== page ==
Broadway Place Vanishes

By Steve Crise

Los Angeles Railways’ Line 5 was the systems longest route covering almost 22 miles from its northern most point in Eagle Rock to its southern terminus at Hawthorne Blvd and West Broadway in the city of Hawthorne. During its lengthy run, the 5 Line cars traversed one of the city’s shortest main drags that was right in the middle of downtown Los Angeles, a street less than 500 feet long named Broadway Place.

Broadway Place ran from the intersection of Olympic Blvd at South Broadway in a southeasterly direction to join South Main Street just north of 11th Street. As far as I have been able to figure out, the 5 Line was the only Los Angeles Railway or Los Angeles Transit Lines route to use this trackage making it an interesting adnominal within the vast system.

The Don Sims photo seen above that was shot around 1950, shows LATL car # 1532 on the 5 Line making a gentle left turn off of N. Broadway, crossing West Olympic Blvd in a southeasterly direction onto the tracks on Broadway Place.

This excellent photo was a very good candidate for the inclusion of our latest book on the Los Angeles Railway titled “Los Angeles Railway Past & Preset”, however during the lengthy process of choosing locations, shooting and editing photos for the book, Broadway Place had vanished! It disappeared under a massive new apartment complex appropriately named the Broadway Place Apartments.

A contemporary view of Broadway Place by Steve Crise
A contemporary view of Broadway Place by Steve CriseCorner of Olympic Blvd and Broadway in Los Angeles CA to match a Don Sims shot of the same area shot in the 1950s.

In this photo which I made in 2013, the site was still just a parking lot as it had been for decades. I was still able to create a rather decent homage to Don’s photo of 1532. However with the site so drastically redeveloped and there being no chance whatsoever of anyone visiting the exact spot where either photo was made, we opted for a different view of Olympic and Broadway looking south toward Olympic Blvd. So consequently, we did not use Don’s wonderful image.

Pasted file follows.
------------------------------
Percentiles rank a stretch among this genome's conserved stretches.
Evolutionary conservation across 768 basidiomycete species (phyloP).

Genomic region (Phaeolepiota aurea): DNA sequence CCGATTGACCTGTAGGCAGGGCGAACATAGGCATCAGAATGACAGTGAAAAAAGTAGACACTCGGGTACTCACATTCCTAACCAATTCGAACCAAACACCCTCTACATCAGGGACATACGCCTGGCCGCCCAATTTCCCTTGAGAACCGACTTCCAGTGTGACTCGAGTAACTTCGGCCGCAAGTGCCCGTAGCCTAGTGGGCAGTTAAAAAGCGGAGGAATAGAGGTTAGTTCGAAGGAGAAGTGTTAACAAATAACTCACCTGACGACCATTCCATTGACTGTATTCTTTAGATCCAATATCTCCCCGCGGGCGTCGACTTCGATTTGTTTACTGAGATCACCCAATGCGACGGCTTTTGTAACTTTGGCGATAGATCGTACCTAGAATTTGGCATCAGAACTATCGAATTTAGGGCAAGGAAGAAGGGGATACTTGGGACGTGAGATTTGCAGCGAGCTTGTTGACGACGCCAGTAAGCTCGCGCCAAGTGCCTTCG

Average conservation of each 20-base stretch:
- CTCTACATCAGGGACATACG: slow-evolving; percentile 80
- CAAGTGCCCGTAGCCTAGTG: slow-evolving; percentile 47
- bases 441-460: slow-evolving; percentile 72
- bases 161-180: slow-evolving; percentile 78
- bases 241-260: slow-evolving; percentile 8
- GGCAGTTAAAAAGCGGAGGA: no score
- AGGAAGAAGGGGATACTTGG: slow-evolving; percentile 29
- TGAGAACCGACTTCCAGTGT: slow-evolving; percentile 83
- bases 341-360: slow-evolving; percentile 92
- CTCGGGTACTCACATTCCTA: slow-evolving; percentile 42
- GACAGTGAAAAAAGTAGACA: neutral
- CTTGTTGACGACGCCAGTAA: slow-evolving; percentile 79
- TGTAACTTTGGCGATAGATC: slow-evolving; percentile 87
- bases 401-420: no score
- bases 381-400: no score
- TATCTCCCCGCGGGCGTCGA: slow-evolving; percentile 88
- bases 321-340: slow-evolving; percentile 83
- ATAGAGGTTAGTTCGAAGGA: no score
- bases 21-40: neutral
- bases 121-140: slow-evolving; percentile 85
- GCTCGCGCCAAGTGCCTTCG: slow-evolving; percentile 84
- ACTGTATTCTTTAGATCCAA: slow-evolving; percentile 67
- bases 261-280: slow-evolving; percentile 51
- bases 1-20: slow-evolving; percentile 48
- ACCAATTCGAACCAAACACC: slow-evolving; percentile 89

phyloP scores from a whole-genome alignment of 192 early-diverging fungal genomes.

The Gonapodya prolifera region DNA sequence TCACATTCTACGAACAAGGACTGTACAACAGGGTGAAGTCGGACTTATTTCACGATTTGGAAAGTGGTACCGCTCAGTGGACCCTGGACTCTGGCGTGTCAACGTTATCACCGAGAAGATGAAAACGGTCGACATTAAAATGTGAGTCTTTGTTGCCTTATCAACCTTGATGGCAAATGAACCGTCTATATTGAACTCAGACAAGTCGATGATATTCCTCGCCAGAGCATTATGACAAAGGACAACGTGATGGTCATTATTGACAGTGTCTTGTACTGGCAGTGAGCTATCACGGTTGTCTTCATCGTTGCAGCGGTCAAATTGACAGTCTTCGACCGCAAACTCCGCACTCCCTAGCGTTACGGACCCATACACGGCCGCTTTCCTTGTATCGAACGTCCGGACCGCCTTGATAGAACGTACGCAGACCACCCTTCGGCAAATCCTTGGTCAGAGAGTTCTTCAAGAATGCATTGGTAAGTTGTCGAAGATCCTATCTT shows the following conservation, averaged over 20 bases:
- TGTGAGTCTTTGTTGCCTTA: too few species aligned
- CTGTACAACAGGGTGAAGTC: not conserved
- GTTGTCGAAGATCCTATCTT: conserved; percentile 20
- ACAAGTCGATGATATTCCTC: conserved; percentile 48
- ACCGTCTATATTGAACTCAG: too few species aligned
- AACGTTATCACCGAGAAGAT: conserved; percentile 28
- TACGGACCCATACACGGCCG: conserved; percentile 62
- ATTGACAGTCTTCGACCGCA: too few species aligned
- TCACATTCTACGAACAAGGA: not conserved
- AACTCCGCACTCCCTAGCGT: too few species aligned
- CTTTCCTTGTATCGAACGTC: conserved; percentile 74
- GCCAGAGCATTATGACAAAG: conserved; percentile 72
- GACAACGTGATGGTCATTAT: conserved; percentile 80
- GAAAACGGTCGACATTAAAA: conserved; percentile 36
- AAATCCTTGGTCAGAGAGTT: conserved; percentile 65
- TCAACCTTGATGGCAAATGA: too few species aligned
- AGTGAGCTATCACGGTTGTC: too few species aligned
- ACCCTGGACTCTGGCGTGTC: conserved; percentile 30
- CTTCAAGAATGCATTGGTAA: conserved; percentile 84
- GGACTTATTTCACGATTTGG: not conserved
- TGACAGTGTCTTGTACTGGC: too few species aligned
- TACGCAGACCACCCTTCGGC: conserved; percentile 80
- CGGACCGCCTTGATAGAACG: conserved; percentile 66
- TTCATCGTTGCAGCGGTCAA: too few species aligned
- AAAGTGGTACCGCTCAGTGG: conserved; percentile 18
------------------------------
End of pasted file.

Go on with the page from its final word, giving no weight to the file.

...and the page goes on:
If Broadway Place had to disappear underneath a new development, the Broadway Place Apartments was a worthy project for its replacement. The structure nicely compliments the surrounding historic building in its Renaissance Revival style. If I didn’t know better I would think that it had been around just as long as all the other neighboring buildings.

Incidentally, the old Los Angeles Railway Building, which is just south of the Broadway Place Apartments at 1060 S. Broadway, has been revamped into the Hoxton Hotel. If you ever find yourself in the area, the Hoxton Hotel deserves a good long glance at the fantastic repurposing effort that was also made on this historic building.

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Showing 2 comments
  • Yorkman Lowe

    According to Google Maps, the bldg that was built over Broadway Place is now the Broadway PALACE Apts.

  • Robert Bardell

    About a hour into the 1949 film D.O.A. a #5 car turns from Broadway onto Broadway Place. It’s nighttime and Bigelow and Chester are driving north on neon-lit Broadway when the #5 passes them heading south. Great footage. Dorn’s neon sign clinches the connection to the Don Sims photo above. After the #5 car disappears from view the boys pass the Orpheum whose brightly lit marquee advertises its vaudeville revival–“8 big acts”. D.O.A. is chock full of images from transit worlds gone by, including SF’s Iron Monsters and 1st generation trolley coaches and LA’s PCC cars in action.

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Don Sims Photograph. Image taken at Los Angeles Union Passenger Terminal. Date: 11- 1953